Download British Social Attitudes: Continuity and Change over Two by Alison Park, John Curtice, Katarina Thomson, Lindsey Jarvis, PDF

By Alison Park, John Curtice, Katarina Thomson, Lindsey Jarvis, Catherine Bromley

ISBN-10: 0761942777

ISBN-13: 9780761942771

ISBN-10: 1412933129

ISBN-13: 9781412933124

'...an authoritative survey of social attitudes' - The day-by-day Telegraph 'The so much complete learn of public opinion' - monetary occasions '…the annual survey of British social attitudes - a record arguably extra major than the city and rural white papers rolled jointly ...' - New begin '…fascinating photograph' - The parent '…a highly-respected annual examine' - day-by-day Mail '…an imperative software not only for governments, but in addition for contemporary electorate to appreciate their fellows, and themselves higher' - the days larger the yearly British Social Attitudes survey presents an fundamental advisor to present political and social concerns in modern Britain. Compiled via Britain's biggest self reliant social study institute, the nationwide Centre for Social examine, it describes and studies a large variety of present social attitudes and values derived from vast nation-wide interviews. This twentieth file summarizes and translates info from the latest survey and attracts useful comparisons with findings of prior years. the main finished assessment of adjusting British social values to be had, the British Social Attitudes survey document is an important examining for an individual looking a advisor to the topical matters and debates of at the present time or engaged in modern social and political study. Tom Sefton, Centre for the research of Social Exclusion (CASE), London university of Economics John Appleby The Kings' Fund Arturo Alvarez-Rosete, The Kings' Fund Ben Seyd, structure Unit John Curtice, Strathclyde college Geoffrey Evans, Nuffield university Oxford Rosemary Crompton, urban college Michaela Brockmann, urban collage Dick Wiggins, urban college Catherine Rothan Oxford college Anthony Heath, Oxford collage Alison Park , nationwide Centre for Social learn Paula Surridge, college of Bristol Steve Fisher, Oxford collage John Curtice, Strathclyde college Ian Christie, neighborhood Futures staff Sonia Exley, nationwide Centre for Social examine Catherine Bromley, nationwide Centre for Social study Ted Wragg, Exeter college Lindsey Jarvis, nationwide Centre for Social learn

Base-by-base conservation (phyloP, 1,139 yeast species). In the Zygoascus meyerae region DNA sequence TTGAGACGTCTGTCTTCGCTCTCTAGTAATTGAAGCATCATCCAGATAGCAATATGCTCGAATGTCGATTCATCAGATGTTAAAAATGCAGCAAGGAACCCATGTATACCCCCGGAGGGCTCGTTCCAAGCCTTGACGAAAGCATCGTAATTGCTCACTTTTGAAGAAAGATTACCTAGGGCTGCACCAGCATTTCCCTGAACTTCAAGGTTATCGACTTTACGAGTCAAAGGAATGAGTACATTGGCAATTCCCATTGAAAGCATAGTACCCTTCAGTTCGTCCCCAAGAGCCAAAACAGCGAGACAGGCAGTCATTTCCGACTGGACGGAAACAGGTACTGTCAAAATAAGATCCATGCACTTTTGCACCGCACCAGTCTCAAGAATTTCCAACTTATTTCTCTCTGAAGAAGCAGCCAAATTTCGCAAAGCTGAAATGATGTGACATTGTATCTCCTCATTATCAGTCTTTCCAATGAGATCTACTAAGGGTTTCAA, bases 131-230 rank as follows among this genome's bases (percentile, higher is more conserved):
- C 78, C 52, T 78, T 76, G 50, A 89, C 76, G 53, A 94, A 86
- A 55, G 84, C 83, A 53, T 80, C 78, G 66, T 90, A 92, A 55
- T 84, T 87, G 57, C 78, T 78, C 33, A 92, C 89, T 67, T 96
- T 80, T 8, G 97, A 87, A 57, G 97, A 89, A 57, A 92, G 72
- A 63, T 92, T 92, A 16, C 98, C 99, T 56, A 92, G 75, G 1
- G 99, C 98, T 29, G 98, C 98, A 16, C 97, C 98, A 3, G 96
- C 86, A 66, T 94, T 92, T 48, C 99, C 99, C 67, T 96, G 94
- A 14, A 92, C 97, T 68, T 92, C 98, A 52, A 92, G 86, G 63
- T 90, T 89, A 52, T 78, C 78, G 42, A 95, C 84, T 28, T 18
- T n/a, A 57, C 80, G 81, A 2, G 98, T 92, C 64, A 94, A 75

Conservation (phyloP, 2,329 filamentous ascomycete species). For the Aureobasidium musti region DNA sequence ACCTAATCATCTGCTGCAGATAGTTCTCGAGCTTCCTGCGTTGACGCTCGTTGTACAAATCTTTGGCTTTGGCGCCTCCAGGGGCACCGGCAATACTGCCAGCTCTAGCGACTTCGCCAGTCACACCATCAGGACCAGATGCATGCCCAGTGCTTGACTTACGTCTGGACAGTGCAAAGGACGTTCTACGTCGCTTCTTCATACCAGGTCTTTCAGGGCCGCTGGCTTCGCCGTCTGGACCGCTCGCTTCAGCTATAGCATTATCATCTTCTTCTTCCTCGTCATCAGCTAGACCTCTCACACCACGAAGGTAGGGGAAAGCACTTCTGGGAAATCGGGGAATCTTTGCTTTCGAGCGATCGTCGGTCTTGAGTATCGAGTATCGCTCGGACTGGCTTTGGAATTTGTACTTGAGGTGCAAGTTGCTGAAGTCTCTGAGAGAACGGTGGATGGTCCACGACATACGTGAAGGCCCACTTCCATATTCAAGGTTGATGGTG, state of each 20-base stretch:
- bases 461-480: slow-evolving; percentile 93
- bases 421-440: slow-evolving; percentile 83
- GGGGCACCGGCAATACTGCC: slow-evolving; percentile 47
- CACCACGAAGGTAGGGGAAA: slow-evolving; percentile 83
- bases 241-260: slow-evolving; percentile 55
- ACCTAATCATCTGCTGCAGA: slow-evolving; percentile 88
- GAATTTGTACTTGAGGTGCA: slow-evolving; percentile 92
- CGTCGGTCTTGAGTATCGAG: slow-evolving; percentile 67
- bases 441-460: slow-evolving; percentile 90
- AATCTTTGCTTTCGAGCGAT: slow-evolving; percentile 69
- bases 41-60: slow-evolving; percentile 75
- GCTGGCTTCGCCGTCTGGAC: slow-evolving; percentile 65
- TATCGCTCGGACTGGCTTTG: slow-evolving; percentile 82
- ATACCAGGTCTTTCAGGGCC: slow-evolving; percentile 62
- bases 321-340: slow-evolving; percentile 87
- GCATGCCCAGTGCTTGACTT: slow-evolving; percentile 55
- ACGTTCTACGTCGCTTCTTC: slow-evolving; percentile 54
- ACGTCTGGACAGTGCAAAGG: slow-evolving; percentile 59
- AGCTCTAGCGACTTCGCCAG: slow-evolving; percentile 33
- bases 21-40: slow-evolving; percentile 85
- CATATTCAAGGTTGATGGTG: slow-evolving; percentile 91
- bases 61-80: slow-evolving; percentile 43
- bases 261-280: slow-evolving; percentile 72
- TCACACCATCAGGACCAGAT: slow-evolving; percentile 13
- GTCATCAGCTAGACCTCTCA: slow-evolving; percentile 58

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Extra resources for British Social Attitudes: Continuity and Change over Two Decades (British Social Attitudes Survey series)

Sample text

What we want from the welfare state 19 This might help to explain why support for increased spending on welfare benefits for the poor has fallen most among the younger age group, as discussed earlier in the chapter. As shown in the next table, those who are concerned about the disincentive effects of the system or believe it is subject to widespread fraud and abuse are much less likely to favour higher spending on benefits for the poor than those who do not express these concerns. For example, among those who think that “if welfare benefits weren’t so generous, people would learn to stand on their own two feet”, only just over a third think that the government should spend more on welfare benefits for the poor.

Previous British Social Attitudes surveys have asked a separate set of questions about whether people would favour higher spending on specific items, including health, education, old age pensions, and unemployment benefits. The next table shows the proportion of respondents who would like to see more spending on each of these areas, broken down by age group. This shows that the age differential in attitudes towards public spending changed across all areas of spending in the period up to 1996. In the case of health care and old age pensions, support for higher spending fell among 18–34 year olds, but rose among other age groups.

In addition to the general question about taxation and spending on the welfare state, the British Social Attitudes survey also regularly asks a number of more specific questions about welfare benefits and redistribution. 2 1986–2002 Attitudes towards spending on welfare benefits and redistribution, 70 60 50 40 30 20 10 0 1984 1986 1988 1990 1992 1994 1996 1998 2000 2002 Government should Spend more on welfare benefits for the poor Redistribute incomes from better off to less well off Strong and sustained support for higher spending on “health, education, and social benefits” contrasts with a decline in support for more spending on welfare benefits for the poor.

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British Social Attitudes: Continuity and Change over Two Decades (British Social Attitudes Survey series) by Alison Park, John Curtice, Katarina Thomson, Lindsey Jarvis, Catherine Bromley


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